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There aren’t many places in the world where you can walk down the street and glimpse one city’s skyline to your right, and another to your left. I think about this whenever I make my way down 34th Avenue, catching alternating glimpses of Bellevue and downtown Seattle in between blocks of beautiful old houses. I moved to Madrona in 2012, not knowing much about the neighborhood, worried I’d find it a little slow after apartment life on Capitol Hill. Instead I found a tight community and some destination worthy shops, parks, and businesses that just happen to be down the street.
— Allecia Vermillion - Editor in Chief, Seattle Met Magazine
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M A D R O N A C O N T R I B U T O R A L L E C I A V E R M I L L I O N


Allecia Vermillion is only the third editor in chief in Seattle Met’s history. She previously spent eight years overseeing all things food and drink for the magazine, from cover packages to restaurant reviews, and narrative long-form features to breaking blog news. These days, Allecia continues to write restaurant reviews alongside her EIC duties.

In 2015 she received the magazine’s first-ever James Beard Award nomination for the origin story of Starbucks’ pumpkin spice latte (“OMFG It’s the PSL”); the feature was also included in the book Best Food Writing 2015. She was a James Beard finalist again, in 2016, for her profile about the rise and fall of a promising chef (“The Brief, Extraordinary Life of Cody Spafford”).

Allecia grew up in Portland, Oregon, but began her journalism life as a newspaper reporter in the Chicago suburbs, later launching Eater Seattle as the founding editor before landing at Seattle Met in 2011. She has an English degree from Washington University (no, the one in St. Louis) and a masters in journalism from Northwestern University. She lives in Seattle with her husband and two young kids.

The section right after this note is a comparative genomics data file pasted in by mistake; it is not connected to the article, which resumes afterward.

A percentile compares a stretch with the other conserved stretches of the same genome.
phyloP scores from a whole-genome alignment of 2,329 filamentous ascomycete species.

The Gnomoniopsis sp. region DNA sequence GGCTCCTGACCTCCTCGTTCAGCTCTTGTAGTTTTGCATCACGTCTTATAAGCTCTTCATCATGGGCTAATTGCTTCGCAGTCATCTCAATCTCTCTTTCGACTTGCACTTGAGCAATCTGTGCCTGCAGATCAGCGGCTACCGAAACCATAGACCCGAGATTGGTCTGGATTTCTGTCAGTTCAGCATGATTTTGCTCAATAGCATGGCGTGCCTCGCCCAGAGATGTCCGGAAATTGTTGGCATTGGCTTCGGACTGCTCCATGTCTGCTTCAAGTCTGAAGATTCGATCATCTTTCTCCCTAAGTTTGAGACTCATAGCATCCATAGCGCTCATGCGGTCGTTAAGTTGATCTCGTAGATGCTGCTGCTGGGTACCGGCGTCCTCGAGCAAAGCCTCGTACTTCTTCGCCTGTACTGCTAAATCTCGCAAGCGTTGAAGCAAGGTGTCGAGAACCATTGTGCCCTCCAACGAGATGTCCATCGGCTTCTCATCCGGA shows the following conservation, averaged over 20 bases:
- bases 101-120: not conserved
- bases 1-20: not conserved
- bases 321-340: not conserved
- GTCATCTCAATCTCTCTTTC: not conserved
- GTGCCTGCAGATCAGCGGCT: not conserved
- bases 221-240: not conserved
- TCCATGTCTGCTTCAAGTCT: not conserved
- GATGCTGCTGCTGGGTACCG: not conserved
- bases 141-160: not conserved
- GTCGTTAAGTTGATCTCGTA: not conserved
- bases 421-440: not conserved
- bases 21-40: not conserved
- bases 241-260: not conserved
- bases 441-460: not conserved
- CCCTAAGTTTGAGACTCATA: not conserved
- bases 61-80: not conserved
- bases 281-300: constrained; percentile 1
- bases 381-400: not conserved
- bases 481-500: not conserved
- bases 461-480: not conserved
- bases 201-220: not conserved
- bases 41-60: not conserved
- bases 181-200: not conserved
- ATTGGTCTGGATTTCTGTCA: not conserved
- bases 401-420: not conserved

B O T T L E H O U S E

Incredibly friendly service meets an impeccable menu of wines (and oh man, that patio). Bonus: the menu of snacks and small places is surprisingly great. I also enjoy checking out the pop-up tastings at Wildridge Winery, which occupies the first-floor garage.

H I T C H C O C K

My obsession with this jewelbox of a boutique is partly a function of its statement necklaces, scarves and rings. But partly a function of owner Erica Nelson-Sheehan, a megawatt reminder of why we shop local. Her spot-on recommendations come in handy when my husband shows up looking for gift ideas.


V E R I T E / C U P C A K E R O Y A L E

Basically the neighborhood’s living room, this outpost lacks the sheen and style of some of the newer Cupcake Royale locations. That’s precisely why I like it.


R E D C O W

Ethan Stowell’s steak-iest restaurant is a versatile neighborhood hangout. We hit up happy hour in the bar, bring the kids in for burgers and steak frites, or hover outside before doors open during summer to score a seat on the patio..

V E N D E M M I A

A go-to for casual dinners (usually pasta and my beloved snap pea and Dungeness crab salad) but for a more special occasion, the chef’s counter does a fantastic tasting menu for $50 apiece.


E A S T A N C H O R S E A F O O D

Vendemmia’s sibling market sells pristine seafood, but I’m all about the lunch menu, and a plate of oysters and glass of rose by those big front windows.


M A D R O N A P A R K

While I log plenty of weekend hours with my kids at Madrona Playfield up on 34th, this beachfront park with a very similar name packs a surprising amount of beach culture (swimming, sand, picnic grills, a quaint old shelter, watery vistas) into a woodsy setting on Lake Washington Boulevard.